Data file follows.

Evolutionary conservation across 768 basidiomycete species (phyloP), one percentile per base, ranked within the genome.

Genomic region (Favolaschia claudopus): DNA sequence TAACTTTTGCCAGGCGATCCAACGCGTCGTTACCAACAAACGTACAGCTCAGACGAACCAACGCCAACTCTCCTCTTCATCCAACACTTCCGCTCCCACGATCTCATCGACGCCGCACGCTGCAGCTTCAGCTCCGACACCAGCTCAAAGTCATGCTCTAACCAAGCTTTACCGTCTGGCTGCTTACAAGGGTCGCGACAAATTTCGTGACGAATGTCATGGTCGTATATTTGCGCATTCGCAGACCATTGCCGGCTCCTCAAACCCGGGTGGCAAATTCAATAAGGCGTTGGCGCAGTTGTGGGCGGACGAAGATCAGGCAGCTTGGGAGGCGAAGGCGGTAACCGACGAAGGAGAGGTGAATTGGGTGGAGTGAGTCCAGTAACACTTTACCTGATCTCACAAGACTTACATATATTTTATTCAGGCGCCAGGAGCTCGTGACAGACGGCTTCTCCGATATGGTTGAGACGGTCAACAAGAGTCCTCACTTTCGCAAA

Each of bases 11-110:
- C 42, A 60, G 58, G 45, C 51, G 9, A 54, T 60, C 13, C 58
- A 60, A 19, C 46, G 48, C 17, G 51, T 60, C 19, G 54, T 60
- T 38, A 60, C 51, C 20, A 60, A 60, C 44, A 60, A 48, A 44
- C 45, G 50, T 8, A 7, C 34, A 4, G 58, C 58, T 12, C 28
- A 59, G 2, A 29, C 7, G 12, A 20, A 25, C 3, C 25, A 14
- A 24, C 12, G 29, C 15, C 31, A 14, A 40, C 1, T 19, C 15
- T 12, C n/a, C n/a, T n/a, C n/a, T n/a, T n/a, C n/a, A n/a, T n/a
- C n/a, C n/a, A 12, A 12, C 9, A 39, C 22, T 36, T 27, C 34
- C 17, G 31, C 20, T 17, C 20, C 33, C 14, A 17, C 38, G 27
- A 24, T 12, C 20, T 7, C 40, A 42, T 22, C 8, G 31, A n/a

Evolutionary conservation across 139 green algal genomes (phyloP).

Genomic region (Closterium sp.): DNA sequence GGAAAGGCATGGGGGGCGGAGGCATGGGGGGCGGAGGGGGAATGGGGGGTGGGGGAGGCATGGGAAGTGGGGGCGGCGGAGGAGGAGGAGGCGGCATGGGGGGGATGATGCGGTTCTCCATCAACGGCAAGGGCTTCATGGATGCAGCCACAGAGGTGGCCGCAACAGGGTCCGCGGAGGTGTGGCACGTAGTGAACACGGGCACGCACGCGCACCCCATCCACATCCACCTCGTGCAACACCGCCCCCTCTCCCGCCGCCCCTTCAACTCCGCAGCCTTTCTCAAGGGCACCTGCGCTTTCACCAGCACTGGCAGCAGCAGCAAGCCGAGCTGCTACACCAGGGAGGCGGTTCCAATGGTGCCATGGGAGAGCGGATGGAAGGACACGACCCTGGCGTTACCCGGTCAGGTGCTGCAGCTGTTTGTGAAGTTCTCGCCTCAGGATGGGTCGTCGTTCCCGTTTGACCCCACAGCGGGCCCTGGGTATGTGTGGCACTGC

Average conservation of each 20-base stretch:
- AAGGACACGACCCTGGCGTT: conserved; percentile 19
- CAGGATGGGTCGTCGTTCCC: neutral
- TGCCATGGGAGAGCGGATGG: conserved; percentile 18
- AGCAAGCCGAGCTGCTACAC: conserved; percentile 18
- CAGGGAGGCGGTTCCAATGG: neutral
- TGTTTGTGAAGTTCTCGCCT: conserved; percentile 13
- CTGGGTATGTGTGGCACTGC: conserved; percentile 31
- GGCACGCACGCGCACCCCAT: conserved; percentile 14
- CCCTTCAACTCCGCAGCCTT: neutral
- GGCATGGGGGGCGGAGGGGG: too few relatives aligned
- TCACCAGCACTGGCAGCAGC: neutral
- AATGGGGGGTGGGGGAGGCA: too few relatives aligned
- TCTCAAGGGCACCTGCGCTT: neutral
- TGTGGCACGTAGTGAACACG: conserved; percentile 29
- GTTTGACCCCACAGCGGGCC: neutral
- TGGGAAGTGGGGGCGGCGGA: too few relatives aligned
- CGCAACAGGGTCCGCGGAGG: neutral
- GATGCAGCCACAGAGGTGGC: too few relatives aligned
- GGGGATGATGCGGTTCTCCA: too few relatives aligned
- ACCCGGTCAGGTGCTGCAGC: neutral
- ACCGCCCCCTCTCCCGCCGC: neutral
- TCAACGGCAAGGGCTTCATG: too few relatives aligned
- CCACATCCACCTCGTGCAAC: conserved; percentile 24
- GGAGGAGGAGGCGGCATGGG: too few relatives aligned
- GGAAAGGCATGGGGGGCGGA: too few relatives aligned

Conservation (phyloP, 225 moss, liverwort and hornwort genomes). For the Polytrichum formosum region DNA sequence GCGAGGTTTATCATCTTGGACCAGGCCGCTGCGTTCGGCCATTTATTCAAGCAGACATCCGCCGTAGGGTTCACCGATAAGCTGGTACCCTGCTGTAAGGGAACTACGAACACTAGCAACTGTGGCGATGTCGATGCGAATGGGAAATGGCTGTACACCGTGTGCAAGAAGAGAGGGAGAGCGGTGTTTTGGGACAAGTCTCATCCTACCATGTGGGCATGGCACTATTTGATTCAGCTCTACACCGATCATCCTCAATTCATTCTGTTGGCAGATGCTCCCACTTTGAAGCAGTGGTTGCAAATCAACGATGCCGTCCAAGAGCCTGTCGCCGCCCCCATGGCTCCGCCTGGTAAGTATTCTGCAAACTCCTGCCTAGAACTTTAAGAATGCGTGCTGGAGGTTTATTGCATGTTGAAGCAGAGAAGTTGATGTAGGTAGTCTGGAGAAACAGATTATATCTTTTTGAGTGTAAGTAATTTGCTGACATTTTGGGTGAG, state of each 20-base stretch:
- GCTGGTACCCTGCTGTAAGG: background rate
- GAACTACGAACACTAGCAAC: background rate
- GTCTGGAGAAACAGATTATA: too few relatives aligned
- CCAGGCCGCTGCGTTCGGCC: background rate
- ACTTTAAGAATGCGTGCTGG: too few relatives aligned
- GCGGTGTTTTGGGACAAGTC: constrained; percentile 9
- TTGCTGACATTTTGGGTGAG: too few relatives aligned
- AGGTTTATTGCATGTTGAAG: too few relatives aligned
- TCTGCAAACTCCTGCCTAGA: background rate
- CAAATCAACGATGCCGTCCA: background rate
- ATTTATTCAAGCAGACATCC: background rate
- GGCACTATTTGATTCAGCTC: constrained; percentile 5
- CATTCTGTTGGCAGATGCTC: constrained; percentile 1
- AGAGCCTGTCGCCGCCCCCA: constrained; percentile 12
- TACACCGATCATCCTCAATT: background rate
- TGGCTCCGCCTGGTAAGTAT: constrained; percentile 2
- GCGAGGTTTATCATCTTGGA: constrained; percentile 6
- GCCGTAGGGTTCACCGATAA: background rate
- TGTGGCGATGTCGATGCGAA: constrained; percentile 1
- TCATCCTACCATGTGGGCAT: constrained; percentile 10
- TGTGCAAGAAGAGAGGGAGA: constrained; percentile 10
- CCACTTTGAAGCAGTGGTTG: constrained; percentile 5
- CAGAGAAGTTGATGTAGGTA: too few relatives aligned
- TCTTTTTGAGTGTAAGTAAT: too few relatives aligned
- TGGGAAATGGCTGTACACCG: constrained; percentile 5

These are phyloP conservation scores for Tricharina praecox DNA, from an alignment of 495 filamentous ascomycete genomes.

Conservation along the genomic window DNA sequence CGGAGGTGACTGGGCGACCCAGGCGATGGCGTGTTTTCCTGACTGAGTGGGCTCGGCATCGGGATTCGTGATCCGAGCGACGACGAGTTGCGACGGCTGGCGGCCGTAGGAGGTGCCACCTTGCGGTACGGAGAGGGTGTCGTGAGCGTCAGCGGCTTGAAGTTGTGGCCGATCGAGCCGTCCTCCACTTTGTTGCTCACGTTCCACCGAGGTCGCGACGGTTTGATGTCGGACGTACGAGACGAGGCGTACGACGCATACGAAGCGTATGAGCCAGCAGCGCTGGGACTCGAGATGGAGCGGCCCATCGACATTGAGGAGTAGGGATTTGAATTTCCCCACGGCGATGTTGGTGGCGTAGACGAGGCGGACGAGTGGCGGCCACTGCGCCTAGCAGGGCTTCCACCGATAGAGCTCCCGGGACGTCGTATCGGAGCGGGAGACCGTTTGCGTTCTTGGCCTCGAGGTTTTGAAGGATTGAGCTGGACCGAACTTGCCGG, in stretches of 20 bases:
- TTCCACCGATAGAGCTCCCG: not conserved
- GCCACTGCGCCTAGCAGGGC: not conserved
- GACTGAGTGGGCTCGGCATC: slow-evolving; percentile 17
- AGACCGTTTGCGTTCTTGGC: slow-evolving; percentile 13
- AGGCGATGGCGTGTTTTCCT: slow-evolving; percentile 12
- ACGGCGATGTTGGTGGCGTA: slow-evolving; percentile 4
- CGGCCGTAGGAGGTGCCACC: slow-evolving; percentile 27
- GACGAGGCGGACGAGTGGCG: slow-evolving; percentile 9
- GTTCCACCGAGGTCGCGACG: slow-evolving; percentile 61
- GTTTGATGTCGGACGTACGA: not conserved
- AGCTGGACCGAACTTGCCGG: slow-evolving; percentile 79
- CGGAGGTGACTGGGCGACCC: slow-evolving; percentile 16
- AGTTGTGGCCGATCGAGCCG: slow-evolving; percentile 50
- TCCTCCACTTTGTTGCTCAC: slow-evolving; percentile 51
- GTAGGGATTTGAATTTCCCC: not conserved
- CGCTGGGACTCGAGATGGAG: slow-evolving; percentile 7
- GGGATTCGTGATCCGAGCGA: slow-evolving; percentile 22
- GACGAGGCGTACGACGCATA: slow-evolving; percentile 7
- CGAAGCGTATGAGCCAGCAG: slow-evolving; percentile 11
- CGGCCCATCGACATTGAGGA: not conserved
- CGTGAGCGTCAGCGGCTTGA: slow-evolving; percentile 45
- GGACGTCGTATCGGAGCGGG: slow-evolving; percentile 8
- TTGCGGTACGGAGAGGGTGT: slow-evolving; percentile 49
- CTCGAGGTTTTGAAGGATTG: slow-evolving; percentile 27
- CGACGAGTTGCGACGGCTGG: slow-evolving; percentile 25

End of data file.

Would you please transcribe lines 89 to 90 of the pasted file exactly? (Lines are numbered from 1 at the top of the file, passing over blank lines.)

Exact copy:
- CGGCCCATCGACATTGAGGA: not conserved
- CGTGAGCGTCAGCGGCTTGA: slow-evolving; percentile 45